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Author: Subject: 092.886 Governor Pease Proclamation [TSLA] 25 Oct 1867
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[*] posted on 5-15-2015 at 10:15 PM
092.886 Governor Pease Proclamation [TSLA] 25 Oct 1867



PROCLAMATION
-------
EXECUTIVE OFFICE,
AUSTIN, TEXAS.


Whereas, doubts seem to be entertained in regard to what laws are to govern the action of the people and the officers of the civil provisional .government of Texas; it therefore becomes my duty to call their attention to the following laws and orders, from which said government derives its powers:

1st. The act of Congress to provide for the more efficient government of the rebel States, approved March 2nd, 1867, declares, that no legal State government exists in Texas; that Texas is made subject to the military authority of the United States, as thereinafter provided. It makes it the duty of the President to assign to the command of each military district, created by the act, an officer of the army not below the rank of Brigadier General.

It makes it the duty of each officer so assigned to protect all persons in their rights of person and property; to suppress insurrection, disorder and violence, and to punish, or cause to be punished, all disturbers of the public peace and criminals; and to this end he may allow focal civil tribunals to take jurisdiction of and try offenders; or, when in his judgment it may be necessary for the trial of offenders, he shall have power to organize military commissions or tribunals for that purpose.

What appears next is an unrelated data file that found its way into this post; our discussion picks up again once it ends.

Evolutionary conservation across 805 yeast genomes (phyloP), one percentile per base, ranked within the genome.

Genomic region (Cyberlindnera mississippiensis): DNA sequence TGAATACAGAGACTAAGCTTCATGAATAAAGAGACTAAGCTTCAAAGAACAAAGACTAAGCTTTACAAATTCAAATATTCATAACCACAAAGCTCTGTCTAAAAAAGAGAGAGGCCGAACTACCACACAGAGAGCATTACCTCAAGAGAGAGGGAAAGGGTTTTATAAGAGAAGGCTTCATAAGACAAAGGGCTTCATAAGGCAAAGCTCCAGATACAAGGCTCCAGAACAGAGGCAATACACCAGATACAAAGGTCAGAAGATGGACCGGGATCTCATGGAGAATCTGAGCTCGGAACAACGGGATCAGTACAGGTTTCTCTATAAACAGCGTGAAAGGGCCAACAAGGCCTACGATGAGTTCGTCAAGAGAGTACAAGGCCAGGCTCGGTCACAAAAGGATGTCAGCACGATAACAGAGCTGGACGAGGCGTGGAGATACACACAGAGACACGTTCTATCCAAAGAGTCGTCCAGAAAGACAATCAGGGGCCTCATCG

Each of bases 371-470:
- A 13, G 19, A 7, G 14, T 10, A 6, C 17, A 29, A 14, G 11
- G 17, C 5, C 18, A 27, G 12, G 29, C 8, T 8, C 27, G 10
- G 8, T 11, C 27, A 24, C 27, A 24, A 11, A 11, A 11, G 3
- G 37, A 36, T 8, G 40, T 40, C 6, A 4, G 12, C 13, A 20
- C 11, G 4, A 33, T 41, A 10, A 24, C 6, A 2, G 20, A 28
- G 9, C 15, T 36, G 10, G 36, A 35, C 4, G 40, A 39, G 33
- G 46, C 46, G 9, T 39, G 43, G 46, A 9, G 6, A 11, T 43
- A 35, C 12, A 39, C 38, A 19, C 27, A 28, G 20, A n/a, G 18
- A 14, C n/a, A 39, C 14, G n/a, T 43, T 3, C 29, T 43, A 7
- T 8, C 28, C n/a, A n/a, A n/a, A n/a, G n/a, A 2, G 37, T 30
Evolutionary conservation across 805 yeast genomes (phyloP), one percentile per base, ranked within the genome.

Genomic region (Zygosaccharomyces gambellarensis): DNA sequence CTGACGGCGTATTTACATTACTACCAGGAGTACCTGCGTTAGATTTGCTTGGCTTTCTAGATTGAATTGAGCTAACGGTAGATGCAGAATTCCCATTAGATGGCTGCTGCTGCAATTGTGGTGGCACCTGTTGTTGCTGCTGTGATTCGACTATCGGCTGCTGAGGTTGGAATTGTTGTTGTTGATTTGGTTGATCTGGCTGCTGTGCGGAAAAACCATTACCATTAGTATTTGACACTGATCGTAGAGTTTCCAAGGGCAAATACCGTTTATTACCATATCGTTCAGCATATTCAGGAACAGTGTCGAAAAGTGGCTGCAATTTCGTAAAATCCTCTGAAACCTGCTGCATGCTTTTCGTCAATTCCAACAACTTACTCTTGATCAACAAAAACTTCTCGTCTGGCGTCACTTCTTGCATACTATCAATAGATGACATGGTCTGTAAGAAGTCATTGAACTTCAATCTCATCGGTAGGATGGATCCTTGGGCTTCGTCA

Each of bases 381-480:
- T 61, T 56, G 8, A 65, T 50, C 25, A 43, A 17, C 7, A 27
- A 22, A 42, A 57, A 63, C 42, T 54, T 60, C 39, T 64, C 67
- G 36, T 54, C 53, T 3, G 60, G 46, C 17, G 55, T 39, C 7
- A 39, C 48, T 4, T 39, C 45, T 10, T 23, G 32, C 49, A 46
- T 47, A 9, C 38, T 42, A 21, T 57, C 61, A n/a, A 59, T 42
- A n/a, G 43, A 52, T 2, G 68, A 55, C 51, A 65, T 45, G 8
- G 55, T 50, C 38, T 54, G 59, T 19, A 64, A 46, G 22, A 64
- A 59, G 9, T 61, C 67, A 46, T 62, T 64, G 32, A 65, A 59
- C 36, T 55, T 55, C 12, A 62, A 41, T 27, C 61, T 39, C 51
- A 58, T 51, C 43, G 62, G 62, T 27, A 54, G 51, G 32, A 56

It also provides that, until the people of said State shall be by law admitted to representation in the Congress of the United States, any civil government which may exist therein shall be deemed provisional only, and in all respects subject to the paramount authority of the United States, at any time to abolish, modify, control or supersede the same.

2nd. General Order, No. 1, promulgated by Major Gen. P. H. Sheridan, on taking command of this district, March 19, 1867, declares, that, according to the provisions of the sixth section of the act of Congress above cited; the present State and municipal governments in the States of Louisiana and Texas are hereby declared to be provisional only, and subject to be abolished, modified, controlled, or superseded.

That no general removals from office will be made, unless the present incumbents fail to carry out the provisions of the law, or impede the reorganization; or unless a delay in reorganizing should necessitate a change. Pending the reorganization, it is desirable and intended to create as little disturbance in the machinery of the various branches of the provisional governments as possible, consistent with the law of Congress and its successful execution; but this condition is dependent upon the disposition shown by the people, and upon the length of time required for reorganization.

3rd. The additional supplementary reconstruction bill, passed July 19th, 1867, declares it to have been the true intent and meaning of the original and supplementary act that the governments then existing in the rebel States were not legal State governments, and that thereafter said governments, if continued, were to be continued subject in respects to the military commanders of the respective districts and to the paramount authority of Congress.